In the early days of the pandemic, business closures and stay-at-home orders left many wondering how to fill their new-found free time.
For Jacqueline Elaine Mannina and her family, they found comfort in an old family recipe, which gave Mannina some inspiration.
She sat down and wrote, “A Kid’s Book for COVID-19: Cooking Pizza in Quarantine” in March 2020, and it was published a year later.
“When everything was just shut down, I was sitting at home and like really realizing, you know, we’re in a historic time that we may never experience again in this time. Hopefully not. I was sitting there and I was like, wow, I would love to just write a record almost of what happened during quarantine,” Mannina said.
Mannina is a 21-year-old Houston native who is about to enter her senior year at Washington & Jefferson College, hoping to graduate with a major in English and a minor in education.
Mannina found inspiration in her sister, Gianna, a character in the book, who was out of the classroom when schools shut down.
“I started thinking, this is really going to be something that affects kids down the line,” Mannina said.
The book tells the story of the Pepperoni family and how they come together to make pizza to pass the time while they are stuck inside their home, but it is not a traditional pizza.
This is a pizza you can make with a piece of bread, some sauce and a slice of cheese. Once it’s assembled you just pop it in the oven.
“My grandmother made this simple pizza recipe ... It’s super simple, but it tastes really good and it’s special,” Mannina said. “She would make this for her kids and her neighbors in Dunlevy, PA.”
When the pandemic began, Mannina, her father and her sister used the recipe to spend time together and share with their neighbors, which mirrors the narrative of Mannina’s book.
“In the book, the family gives pizza to their neighbors and helps them get through this unprecedented time,” Mannina said.
Mannina’s family calls the recipe, “Franny’s Pizza,” named for her grandmother, Frances Mannina.
The book opens with a dedication to Mannina’s grandmother, as well as to her mother, Elaine, who died from cancer four years ago. The mother in the book is named for Mannina’s mother.
Each page features a short stanza with rhyming lines, accompanied by an illustration. Liz Beatty drew the artwork for the book.
Mannina had the book published through Pittsburgh-based Dorrance Publishing Co. Mannina provided the words, and Dorrance provided the illustrator.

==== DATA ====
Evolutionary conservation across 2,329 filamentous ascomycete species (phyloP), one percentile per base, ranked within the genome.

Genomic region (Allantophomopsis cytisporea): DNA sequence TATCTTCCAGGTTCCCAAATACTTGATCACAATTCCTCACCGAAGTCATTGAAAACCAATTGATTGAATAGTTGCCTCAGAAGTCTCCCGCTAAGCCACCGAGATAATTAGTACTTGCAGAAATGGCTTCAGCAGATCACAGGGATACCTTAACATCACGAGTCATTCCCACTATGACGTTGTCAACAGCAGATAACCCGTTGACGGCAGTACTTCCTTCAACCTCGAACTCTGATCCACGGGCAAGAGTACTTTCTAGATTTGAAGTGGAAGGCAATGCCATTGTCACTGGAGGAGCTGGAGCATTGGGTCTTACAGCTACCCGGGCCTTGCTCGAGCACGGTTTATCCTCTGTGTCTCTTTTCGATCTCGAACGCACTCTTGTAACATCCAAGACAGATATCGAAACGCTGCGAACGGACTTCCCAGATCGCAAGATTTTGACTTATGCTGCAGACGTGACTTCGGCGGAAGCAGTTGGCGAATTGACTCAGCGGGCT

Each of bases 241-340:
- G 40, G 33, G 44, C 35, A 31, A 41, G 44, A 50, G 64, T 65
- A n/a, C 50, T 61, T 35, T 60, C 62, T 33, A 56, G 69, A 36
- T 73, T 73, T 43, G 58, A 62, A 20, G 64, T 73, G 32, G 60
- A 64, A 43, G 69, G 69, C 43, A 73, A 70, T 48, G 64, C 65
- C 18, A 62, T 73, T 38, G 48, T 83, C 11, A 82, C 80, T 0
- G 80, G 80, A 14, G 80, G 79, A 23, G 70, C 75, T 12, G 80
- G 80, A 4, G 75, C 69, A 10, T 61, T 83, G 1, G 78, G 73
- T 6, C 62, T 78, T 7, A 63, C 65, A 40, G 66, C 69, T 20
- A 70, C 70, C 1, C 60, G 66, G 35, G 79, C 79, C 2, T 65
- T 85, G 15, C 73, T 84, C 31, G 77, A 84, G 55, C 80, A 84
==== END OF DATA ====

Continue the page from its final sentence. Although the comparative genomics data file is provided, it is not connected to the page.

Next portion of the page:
“I had a lot of involvement. They asked me, ‘What colors do you want? What do you want the cover to look like?’ Things like that. I did have to approve every single illustration, which was nice,” Mannina said.
There were small changes to the artwork along the way. At first, none of the characters were wearing masks, but after the public was asked to start masking up, masks were added to the drawings.
It took a full year from Mannina putting pen to paper to the book being published. Though it came at a time when COVID-19-related restrictions and masks were starting to be lifted, Mannina thinks the message of the book can still resonate with kids trying to process the last year.
“I’m happy it came out at the time it did, because now we do have hope, and there is a light at the end of tunnel,” Mannina said. “COVID was so devastating to so many, but yet I think that this will still help children coming out of the pandemic.”
Even with the difficulties of the pandemic, Mannina found the positive side of being stuck at home.
“Before the pandemic, I think we were always on the go with life,” she said. “It just made me really sit back and enjoy that time with family ... You can sit back and you can make memories at home with those who you love.”
”A Kid’s Book for COVID-19: Cooking Pizza in Quarantine” is available at Barnes & Noble Stores at South Hills Village, Robinson, Cranberry and Morgantown. It is also available online through Amazon, Target and Walmart.